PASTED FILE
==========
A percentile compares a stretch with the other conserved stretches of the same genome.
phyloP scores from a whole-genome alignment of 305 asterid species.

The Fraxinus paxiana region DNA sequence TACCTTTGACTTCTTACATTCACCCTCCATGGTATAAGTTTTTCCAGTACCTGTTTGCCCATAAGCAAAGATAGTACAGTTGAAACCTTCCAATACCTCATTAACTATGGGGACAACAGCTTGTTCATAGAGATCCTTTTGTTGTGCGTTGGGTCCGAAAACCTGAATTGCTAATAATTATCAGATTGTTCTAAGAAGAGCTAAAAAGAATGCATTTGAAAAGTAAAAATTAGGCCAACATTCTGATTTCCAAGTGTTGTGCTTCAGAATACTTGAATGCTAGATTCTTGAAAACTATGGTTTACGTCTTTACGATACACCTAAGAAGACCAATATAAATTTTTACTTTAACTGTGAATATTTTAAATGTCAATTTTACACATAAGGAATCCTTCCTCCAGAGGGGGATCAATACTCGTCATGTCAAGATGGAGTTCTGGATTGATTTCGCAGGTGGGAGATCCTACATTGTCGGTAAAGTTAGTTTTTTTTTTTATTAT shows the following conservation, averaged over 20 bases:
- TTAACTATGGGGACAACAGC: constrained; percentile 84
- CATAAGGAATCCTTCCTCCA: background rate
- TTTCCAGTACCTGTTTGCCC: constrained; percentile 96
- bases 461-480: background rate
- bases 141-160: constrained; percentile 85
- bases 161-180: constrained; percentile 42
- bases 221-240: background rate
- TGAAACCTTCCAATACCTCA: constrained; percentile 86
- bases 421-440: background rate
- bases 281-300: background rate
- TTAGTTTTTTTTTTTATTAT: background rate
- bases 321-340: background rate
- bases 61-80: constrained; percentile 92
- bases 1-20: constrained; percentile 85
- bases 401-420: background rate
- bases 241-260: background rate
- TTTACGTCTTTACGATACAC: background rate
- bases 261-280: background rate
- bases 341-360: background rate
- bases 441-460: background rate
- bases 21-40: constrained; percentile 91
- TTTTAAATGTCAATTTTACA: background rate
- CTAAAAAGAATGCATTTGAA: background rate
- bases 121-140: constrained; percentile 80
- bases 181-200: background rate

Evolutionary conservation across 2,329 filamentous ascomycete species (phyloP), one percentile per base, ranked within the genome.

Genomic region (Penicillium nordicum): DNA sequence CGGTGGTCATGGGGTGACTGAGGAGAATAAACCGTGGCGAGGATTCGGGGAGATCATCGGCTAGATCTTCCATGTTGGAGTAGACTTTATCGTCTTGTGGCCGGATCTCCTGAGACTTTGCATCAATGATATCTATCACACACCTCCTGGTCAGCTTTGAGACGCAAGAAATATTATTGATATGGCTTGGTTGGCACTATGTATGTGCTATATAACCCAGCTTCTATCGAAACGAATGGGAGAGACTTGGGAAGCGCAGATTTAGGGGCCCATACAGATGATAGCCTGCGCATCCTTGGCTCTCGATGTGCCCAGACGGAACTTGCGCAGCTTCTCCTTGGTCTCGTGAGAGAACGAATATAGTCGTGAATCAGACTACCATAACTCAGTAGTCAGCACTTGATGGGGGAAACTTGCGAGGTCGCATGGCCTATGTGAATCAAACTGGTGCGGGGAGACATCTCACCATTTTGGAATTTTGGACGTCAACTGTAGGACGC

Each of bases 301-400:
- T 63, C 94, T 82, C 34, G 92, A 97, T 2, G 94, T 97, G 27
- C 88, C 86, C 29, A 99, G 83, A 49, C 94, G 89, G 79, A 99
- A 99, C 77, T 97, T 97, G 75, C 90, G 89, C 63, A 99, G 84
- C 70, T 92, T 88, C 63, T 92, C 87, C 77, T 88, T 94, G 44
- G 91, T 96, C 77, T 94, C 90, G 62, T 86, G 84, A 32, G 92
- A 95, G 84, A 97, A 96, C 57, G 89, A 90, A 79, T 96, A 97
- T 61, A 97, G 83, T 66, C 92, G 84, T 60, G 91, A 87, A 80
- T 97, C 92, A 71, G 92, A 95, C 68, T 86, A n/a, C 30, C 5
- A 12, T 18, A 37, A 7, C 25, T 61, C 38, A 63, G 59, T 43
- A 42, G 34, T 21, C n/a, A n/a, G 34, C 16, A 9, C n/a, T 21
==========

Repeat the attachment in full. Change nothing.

A percentile compares a stretch with the other conserved stretches of the same genome.
phyloP scores from a whole-genome alignment of 305 asterid species.

The Fraxinus paxiana region DNA sequence TACCTTTGACTTCTTACATTCACCCTCCATGGTATAAGTTTTTCCAGTACCTGTTTGCCCATAAGCAAAGATAGTACAGTTGAAACCTTCCAATACCTCATTAACTATGGGGACAACAGCTTGTTCATAGAGATCCTTTTGTTGTGCGTTGGGTCCGAAAACCTGAATTGCTAATAATTATCAGATTGTTCTAAGAAGAGCTAAAAAGAATGCATTTGAAAAGTAAAAATTAGGCCAACATTCTGATTTCCAAGTGTTGTGCTTCAGAATACTTGAATGCTAGATTCTTGAAAACTATGGTTTACGTCTTTACGATACACCTAAGAAGACCAATATAAATTTTTACTTTAACTGTGAATATTTTAAATGTCAATTTTACACATAAGGAATCCTTCCTCCAGAGGGGGATCAATACTCGTCATGTCAAGATGGAGTTCTGGATTGATTTCGCAGGTGGGAGATCCTACATTGTCGGTAAAGTTAGTTTTTTTTTTTATTAT shows the following conservation, averaged over 20 bases:
- TTAACTATGGGGACAACAGC: constrained; percentile 84
- CATAAGGAATCCTTCCTCCA: background rate
- TTTCCAGTACCTGTTTGCCC: constrained; percentile 96
- bases 461-480: background rate
- bases 141-160: constrained; percentile 85
- bases 161-180: constrained; percentile 42
- bases 221-240: background rate
- TGAAACCTTCCAATACCTCA: constrained; percentile 86
- bases 421-440: background rate
- bases 281-300: background rate
- TTAGTTTTTTTTTTTATTAT: background rate
- bases 321-340: background rate
- bases 61-80: constrained; percentile 92
- bases 1-20: constrained; percentile 85
- bases 401-420: background rate
- bases 241-260: background rate
- TTTACGTCTTTACGATACAC: background rate
- bases 261-280: background rate
- bases 341-360: background rate
- bases 441-460: background rate
- bases 21-40: constrained; percentile 91
- TTTTAAATGTCAATTTTACA: background rate
- CTAAAAAGAATGCATTTGAA: background rate
- bases 121-140: constrained; percentile 80
- bases 181-200: background rate

Evolutionary conservation across 2,329 filamentous ascomycete species (phyloP), one percentile per base, ranked within the genome.

Genomic region (Penicillium nordicum): DNA sequence CGGTGGTCATGGGGTGACTGAGGAGAATAAACCGTGGCGAGGATTCGGGGAGATCATCGGCTAGATCTTCCATGTTGGAGTAGACTTTATCGTCTTGTGGCCGGATCTCCTGAGACTTTGCATCAATGATATCTATCACACACCTCCTGGTCAGCTTTGAGACGCAAGAAATATTATTGATATGGCTTGGTTGGCACTATGTATGTGCTATATAACCCAGCTTCTATCGAAACGAATGGGAGAGACTTGGGAAGCGCAGATTTAGGGGCCCATACAGATGATAGCCTGCGCATCCTTGGCTCTCGATGTGCCCAGACGGAACTTGCGCAGCTTCTCCTTGGTCTCGTGAGAGAACGAATATAGTCGTGAATCAGACTACCATAACTCAGTAGTCAGCACTTGATGGGGGAAACTTGCGAGGTCGCATGGCCTATGTGAATCAAACTGGTGCGGGGAGACATCTCACCATTTTGGAATTTTGGACGTCAACTGTAGGACGC

Each of bases 301-400:
- T 63, C 94, T 82, C 34, G 92, A 97, T 2, G 94, T 97, G 27
- C 88, C 86, C 29, A 99, G 83, A 49, C 94, G 89, G 79, A 99
- A 99, C 77, T 97, T 97, G 75, C 90, G 89, C 63, A 99, G 84
- C 70, T 92, T 88, C 63, T 92, C 87, C 77, T 88, T 94, G 44
- G 91, T 96, C 77, T 94, C 90, G 62, T 86, G 84, A 32, G 92
- A 95, G 84, A 97, A 96, C 57, G 89, A 90, A 79, T 96, A 97
- T 61, A 97, G 83, T 66, C 92, G 84, T 60, G 91, A 87, A 80
- T 97, C 92, A 71, G 92, A 95, C 68, T 86, A n/a, C 30, C 5
- A 12, T 18, A 37, A 7, C 25, T 61, C 38, A 63, G 59, T 43
- A 42, G 34, T 21, C n/a, A n/a, G 34, C 16, A 9, C n/a, T 21